Monday, March 21, 2005

Terri’s Life May be Prolonged With Senate Legislation

Just hours ago, the United States Senate had just passed a bill that would allow the replacement of the life-saving feeding tube removed from Terri Schiavo last Friday. This latest development in the long-running debate on the issue of Terri Schiavo’s condition favors pro-life advocates. There is one remaining problem however. Congress is still grasping to form a proper quorum to respond positively to this Senate move, as many Democrat legislators were dilly-dallying to act on this Republican-initiated legislation. According to a leading Democrat legislator, the Republican is using the issue as a pawn in its earnestness to please its conservative allies. Without a corresponding legislation from Congress, the bill will not become a law.

White House spokesman Scott McLellan however made it clear that “we’d rather err in life’s favor”, if ever there would be mistake in this particular Republican initiative. President George Bush, the main man in the GOP, has returned to the capitol from a break in his Texas ranch, in order to sign the bill anytime it becomes ready. The next hours this day is crucial to Terri’ Schiavo’s life since she had already missed two meals due to the stalling of the Democrats and may miss more if quorum in the House of Congress is not forthcoming soon.

The proposed bill does not contain specific language that would order the restoration of the feeding tubes that will help prolong Terri’s life for that would be tantamount to the constitutional prohibition on bill of attainders, or the passing of ultra-special laws that would benefit merely a certain person or class of persons. Instead, the said legislation would only allow the parents of Terri to seek injunctive action in the higher courts in Florida and this injunctive move would of course order the retention of the life saving apparatus on Terri pending the resolution of the appeal. Of course, this goes to say that the law would allow the parents of Terri to make an appeal to the Florida state courts.

If passed, the proposed legislation that would give Terri’s parent to apply for temporary injunction does not however ensure that Terri may be allowed to go on tube feeding from now on. If the courts could still prove that Terri had really intended to refuse further medication while on a vegetative state, then her wishes will be respected. The U.S. Supreme Court has already ruled in Cruzan v. Director that the constitution allows a person to refuse medication as a general right emanating from the Fourteenth Amendment of the constitution. Although in the Cruzan case the Supreme Court voted in favor of the restoration of the life-saving apparatus of the patient (when it wasn’t sufficiently established that Cruzan had indeed made known her intention to refuse medication), it affirmed however that whenever there is enough evidence that a person desires to refuse medication through a will or any form of documentation and recording, then that right and desire should be respected.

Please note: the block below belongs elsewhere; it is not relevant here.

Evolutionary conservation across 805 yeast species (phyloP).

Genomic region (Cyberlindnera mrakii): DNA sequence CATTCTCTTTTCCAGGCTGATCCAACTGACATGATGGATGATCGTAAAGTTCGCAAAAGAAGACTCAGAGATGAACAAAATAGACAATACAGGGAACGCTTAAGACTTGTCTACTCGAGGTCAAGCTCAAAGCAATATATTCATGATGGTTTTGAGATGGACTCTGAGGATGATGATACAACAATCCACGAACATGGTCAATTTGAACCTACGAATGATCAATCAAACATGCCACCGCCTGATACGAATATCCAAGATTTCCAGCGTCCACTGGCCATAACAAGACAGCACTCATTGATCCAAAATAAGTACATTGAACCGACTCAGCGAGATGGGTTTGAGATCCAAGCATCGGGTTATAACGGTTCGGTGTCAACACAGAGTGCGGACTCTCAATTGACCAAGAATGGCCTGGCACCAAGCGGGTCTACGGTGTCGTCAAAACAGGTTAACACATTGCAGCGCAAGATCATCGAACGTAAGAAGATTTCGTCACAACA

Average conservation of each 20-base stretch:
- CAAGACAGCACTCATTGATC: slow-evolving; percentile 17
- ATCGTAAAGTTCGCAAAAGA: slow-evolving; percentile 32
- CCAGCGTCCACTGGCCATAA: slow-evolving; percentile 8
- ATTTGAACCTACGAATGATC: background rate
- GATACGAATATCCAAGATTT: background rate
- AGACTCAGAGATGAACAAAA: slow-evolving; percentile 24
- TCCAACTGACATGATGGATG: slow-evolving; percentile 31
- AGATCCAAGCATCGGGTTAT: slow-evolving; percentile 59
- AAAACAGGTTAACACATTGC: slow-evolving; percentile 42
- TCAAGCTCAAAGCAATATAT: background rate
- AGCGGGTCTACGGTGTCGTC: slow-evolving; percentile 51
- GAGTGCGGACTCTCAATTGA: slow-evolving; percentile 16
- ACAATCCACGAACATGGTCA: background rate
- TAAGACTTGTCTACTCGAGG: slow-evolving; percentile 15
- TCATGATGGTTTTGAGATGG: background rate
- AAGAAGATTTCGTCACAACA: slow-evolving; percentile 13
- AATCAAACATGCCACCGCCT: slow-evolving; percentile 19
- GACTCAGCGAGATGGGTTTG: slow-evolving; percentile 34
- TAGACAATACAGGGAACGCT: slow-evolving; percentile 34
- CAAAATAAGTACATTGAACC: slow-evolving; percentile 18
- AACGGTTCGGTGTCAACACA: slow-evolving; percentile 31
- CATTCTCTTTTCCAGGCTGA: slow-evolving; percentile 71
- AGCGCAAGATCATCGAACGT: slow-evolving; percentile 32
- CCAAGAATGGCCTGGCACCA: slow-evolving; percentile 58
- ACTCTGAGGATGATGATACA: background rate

The constitutional right to refuse medication in the United States does not however validates the also-controversal issue of physician-assisted suicides which led to the conviction of “Doctor Death” himself, Dr. Jack Kevorkian, in 1999 for his aiding of a number of clinically-ill patients in committing “painless” suicides between 1994 and 1998. Refusal of medication is deemed to be a “passive” way to die while Kevorkian’s methods is an “active” mode of killing and therefore still considered as murder.

In the Philippines, there is no such constitutional right “to refuse medication” even when one is in vegetative state and our criminal laws prohibit suicides and anyone who assist in these suicides would be complicitly named as conspirators to suicide and will be penalized gravely by substantial imprisonment. Our constitution only has this to say about life: “No person shall be deprived of life, liberty and property without the due process of law.” Our Revised Penal Code even punishes those who would not help a mortally wounded person in some isolated areas.

If Terri’s case happens in the Philippines, any person who would take out the feeding tube of the victim, even when the victim desires it, that person will be guilty of murder or complicity in suicide.



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